Uncle Vanya

The Orange Tree Theatre, Richmond, has scored a major triumph in securing the services of Sir Trevor Nunn to direct his faithful adaptation of Uncle Vanya in a production that has all the warmth, attention to detail and style one would expect from the former artistic director of the Royal Shakespeare Company and the Royal National Theatre.With him, Casting Director Matilda James CDG has assembled an outstanding cast of accomplished actors who embrace the naturalism that Chekhov demands and the style of performance that would have have characterised the original production directed by Stanislavski in 1899, albeit with the benefit of developments in his method since then.

A delight from beginning to end

There are probably many joys to be had from owning an estate in the country, but if you feel bound to be there for a large part of the year the pleasures can wear thin and the tedium of a rural existence can make life seem hardly worth living. Ennui fills the air in the confines of the house and the dreams of a changed existence take many forms. The Professor observes, “I cannot go on living in the country. Human beings were not meant to live in the wild”. It’s just one example of the subtle dry humour that permeates the play and that is so well delivered.

The intimate setting if the Orange Tree again enhances a production that is set in a claustrophobic house, meticulously designed by Simon Daw, moodily lit by Johanna Town and soundscaped by Max Pappenheim. It is home to the elderly Professor Serebryakov (William Chubb). Previously widowed, he now has a glamorous young wife, Elena (Lily Sacofsky) with a significant age gap between them. Sonya (Madeleine Gray) his daughter by his first marriage, lives there as does her eponymous Uncle Vanya (James Lance), who manages the estate. She is regarded as ‘plain’ and although of an age to marry is making no progress in that direction. Enter Astrov (Andrew Richardson), the eligible and handsome local doctor who also stays at the house from time to time as the Professor has ongoing medical demands and he lives some distance away. Despite their many conversations Astrov is not attracted to Sonya, though she is besotted with him, he but does have a reciprocated passion for Elena, leading him and the two ladies into many tangled moments. Others add to the household. Telegin (David Ahmad), nicknamed Waffles on account of his pockmarked skin, is a dependent of the family and lives on the estate, Marina (Juliet Garricks), is the mature nurse/housekeeper and Maria (Susan Tracy), the widowed mother of Vanya. The lives of all are thrown into disarray when the Professor announces his intention to sell the house and they are forced to rethink their futures.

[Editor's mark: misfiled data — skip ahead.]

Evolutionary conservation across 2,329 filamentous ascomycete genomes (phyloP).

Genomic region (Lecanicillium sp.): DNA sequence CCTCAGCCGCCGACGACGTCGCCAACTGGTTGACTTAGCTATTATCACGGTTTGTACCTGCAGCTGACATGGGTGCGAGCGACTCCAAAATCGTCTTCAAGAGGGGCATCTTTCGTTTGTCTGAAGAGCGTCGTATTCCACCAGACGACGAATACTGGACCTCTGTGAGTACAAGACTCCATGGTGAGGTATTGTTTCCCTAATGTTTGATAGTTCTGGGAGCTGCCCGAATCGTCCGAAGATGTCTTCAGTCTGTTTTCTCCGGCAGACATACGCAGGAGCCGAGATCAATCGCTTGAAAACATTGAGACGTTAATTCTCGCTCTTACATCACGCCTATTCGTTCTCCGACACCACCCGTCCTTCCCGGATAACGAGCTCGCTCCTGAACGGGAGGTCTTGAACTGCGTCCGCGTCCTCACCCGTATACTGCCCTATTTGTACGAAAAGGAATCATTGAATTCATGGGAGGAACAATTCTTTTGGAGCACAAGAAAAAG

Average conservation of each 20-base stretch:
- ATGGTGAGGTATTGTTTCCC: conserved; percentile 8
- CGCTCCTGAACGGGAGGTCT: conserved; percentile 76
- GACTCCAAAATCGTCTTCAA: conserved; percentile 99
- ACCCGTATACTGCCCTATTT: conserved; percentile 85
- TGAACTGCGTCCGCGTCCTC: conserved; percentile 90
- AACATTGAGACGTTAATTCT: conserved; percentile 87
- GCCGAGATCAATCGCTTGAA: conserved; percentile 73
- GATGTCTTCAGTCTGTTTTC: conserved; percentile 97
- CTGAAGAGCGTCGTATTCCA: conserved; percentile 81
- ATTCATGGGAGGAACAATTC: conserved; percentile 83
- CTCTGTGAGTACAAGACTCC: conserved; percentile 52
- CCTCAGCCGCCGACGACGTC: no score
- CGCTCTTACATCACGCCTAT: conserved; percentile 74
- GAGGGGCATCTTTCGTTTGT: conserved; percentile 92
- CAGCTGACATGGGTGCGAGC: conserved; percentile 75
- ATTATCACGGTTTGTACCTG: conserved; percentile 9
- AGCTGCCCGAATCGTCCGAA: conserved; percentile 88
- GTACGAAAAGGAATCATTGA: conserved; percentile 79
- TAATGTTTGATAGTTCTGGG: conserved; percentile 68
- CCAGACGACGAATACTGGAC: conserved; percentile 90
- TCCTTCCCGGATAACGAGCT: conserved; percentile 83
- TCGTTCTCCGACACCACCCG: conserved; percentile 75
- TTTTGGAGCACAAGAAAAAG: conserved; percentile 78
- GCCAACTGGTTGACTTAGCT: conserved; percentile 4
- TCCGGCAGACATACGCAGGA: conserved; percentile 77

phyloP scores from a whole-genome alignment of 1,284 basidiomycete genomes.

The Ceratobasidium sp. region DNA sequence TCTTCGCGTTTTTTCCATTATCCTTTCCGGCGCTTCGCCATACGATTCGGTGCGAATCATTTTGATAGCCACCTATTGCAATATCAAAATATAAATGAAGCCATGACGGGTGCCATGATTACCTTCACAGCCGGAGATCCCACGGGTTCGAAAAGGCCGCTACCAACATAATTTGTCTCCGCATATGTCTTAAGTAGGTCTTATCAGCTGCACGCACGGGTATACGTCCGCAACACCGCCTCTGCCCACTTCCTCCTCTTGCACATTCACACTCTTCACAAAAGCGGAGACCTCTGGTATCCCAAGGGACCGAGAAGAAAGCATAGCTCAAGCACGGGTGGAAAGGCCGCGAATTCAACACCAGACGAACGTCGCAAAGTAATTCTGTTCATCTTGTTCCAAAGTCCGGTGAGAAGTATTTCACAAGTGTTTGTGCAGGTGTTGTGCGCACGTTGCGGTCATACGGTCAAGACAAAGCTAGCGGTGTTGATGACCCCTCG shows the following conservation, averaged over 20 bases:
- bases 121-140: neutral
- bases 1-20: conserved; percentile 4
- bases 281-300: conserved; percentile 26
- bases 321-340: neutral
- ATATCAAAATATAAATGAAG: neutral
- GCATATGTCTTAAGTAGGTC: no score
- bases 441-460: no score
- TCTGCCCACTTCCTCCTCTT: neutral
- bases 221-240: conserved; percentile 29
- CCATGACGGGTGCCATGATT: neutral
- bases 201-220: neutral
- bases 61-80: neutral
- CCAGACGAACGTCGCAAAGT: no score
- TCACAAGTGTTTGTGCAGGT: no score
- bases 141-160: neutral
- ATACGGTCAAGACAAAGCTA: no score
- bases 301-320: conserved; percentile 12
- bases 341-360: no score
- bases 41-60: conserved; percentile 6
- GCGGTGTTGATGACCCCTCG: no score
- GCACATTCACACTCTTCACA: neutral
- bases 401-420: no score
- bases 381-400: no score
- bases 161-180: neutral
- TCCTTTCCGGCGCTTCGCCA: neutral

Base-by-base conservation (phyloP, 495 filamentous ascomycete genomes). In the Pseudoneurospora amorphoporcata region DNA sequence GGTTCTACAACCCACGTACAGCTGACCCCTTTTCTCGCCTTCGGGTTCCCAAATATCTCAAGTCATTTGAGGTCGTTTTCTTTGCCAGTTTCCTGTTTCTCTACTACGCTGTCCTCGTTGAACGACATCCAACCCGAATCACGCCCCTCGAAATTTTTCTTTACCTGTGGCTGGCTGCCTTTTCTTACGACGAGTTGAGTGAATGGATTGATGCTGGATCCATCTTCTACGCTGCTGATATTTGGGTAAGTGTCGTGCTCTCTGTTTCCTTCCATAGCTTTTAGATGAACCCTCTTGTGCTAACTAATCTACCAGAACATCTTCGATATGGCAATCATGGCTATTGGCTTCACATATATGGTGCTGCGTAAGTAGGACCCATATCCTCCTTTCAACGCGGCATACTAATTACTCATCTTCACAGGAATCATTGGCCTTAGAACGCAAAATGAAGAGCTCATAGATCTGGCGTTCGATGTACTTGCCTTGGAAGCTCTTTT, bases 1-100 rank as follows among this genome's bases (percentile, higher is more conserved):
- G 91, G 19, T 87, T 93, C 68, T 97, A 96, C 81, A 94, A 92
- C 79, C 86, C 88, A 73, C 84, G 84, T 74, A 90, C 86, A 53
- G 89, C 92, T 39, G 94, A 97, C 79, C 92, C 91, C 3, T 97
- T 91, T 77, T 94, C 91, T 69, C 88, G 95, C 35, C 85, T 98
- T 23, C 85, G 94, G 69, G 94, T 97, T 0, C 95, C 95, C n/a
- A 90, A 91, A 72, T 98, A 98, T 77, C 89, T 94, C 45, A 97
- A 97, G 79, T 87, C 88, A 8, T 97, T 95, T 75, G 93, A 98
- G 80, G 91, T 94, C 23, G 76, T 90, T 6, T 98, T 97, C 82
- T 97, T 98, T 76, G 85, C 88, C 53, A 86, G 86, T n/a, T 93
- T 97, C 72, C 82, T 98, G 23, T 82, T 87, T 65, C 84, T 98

The cast make realistic, idiosyncratic individuals out of all the characters. Chubb’s Professor is detached in his own world of academia and aloof from everyday life, while Lance contrasts with his cranky Vanya and between them Richardson is the man most in touch with reality and his emotions. Sacofsky and Gray have several charming scenes together in which the woman who seemingly has everything laments the shortcomings of her position and the one who so wants to be loved cannot overcome her insecurities.

Altogether, Nunn’s production is a delight from beginning to end and Checkov’s play often surprises with its humour and environmental concerns of about deforestation and population growth.

Reviews by Richard Beck

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The Blurb

"I cannot go on living in the country. Human beings were not meant to live in the wild."

Sonya and her Uncle Vanya lead an uneventful life on their country estate, animated only by visits from the dashing local doctor. But when Sonya’s famous father and his glamorous new wife unexpectedly turn up, old grudges return and new desires ignite. In the heat of summer, tempers boil over and forbidden lusts threaten to end in catastrophe.  

An unmissable opportunity to see a theatrical masterpiece in the most intimate surroundings featuring a stellar cast: Emmy Award-nominated James Lance (Trent Crimm in Ted Lasso) plays Vanya with Andrew Richardson (Sky Masterson in Guys and Dolls at the Bridge Theatre, Evening Standard Award nominee) as Astrov, alongside David Ahmad (The Crucible, National Theatre), William Chubb (This House, The History Boys, National Theatre), Juliet Garricks (The Doctor, Park Avenue Armory, New York, and Almeida Theatre), Madeleine Gray (A Murder Has Been Arranged, Theatre Royal Windsor), Lily Sacofsky (Three Days in the Country, National Theatre) and Susan Tracy (A Chorus of Disapproval, Harold Pinter Theatre).

Trevor Nunn is the multi-award-winning former Artistic Director of the RSC and the National Theatre; he has previously staged Chekhov’s The Seagull and Three Sisters (RSC) and The Cherry Orchard (National Theatre), and now directs Uncle Vanya for the first time.

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